Department of Transfusion Medicine, Manipal Hospital, Bangalore, Karnataka, India
Background: Legal, national (NACO), accreditation standards (NABH) and institutional requirements call for a structured documentation to capture all elements of blood transfusion services (BTS). Standardized formats bring in uniformity and consistency in operations and help monitor major events from vein to vein.
- To achieve 100% compliance in capturing indication for transfusion.
- To achieve 100% compliance in patient consent for blood transfusion.
- To achieve standardization in documentation of blood transfusion and adverse reactions.
- To monitor all elements of safety by vein-vein vertical audits.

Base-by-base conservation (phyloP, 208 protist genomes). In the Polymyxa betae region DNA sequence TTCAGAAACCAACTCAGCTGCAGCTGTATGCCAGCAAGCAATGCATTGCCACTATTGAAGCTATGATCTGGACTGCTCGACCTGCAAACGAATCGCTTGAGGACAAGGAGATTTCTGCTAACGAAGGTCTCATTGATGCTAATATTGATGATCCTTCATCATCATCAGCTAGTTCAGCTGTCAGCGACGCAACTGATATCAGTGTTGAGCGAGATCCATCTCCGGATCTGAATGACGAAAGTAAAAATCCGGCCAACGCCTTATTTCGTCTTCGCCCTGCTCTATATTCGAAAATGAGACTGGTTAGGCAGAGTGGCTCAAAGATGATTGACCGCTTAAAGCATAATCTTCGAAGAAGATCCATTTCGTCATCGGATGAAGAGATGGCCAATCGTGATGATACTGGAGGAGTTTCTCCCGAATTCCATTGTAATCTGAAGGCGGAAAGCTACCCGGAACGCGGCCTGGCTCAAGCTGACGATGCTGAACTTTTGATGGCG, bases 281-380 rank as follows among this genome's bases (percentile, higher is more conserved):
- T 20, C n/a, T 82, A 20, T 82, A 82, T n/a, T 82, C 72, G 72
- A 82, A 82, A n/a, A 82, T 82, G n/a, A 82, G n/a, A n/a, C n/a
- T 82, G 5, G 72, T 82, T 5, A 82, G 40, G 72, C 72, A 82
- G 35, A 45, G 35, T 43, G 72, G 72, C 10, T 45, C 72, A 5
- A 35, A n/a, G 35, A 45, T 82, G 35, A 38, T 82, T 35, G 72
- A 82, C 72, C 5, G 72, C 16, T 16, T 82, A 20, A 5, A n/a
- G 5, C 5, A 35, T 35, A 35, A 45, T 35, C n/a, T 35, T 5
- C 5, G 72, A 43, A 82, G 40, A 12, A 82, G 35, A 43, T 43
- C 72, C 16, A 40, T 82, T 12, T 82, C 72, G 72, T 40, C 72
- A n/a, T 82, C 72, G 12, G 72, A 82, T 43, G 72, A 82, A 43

Materials and Methods: The following forms/formats have been designed at our institute to meet aims stated above.
- Electronic request form with coded indications for transfusion from a list box in the HIS [Figure 1].
|Figure 1: Electronic request form with coded indications for transfusion from a list box in the HIS|
Click here to view
- Patient consent for blood transfusion: Blood was issued against a signed consent form only.
- Transfusion card [Figure 2]: A comprehensive yet simple and time saving card with details of patient and blood unit, with columns for indication, vital signs was put into use. Adverse transfusion reaction forms were already in place; however a root-cause analysis form was added [Figure 3].
|Figure 2: Transfusion Card with details of patient, blood unit, indication for transfusion and vital signs|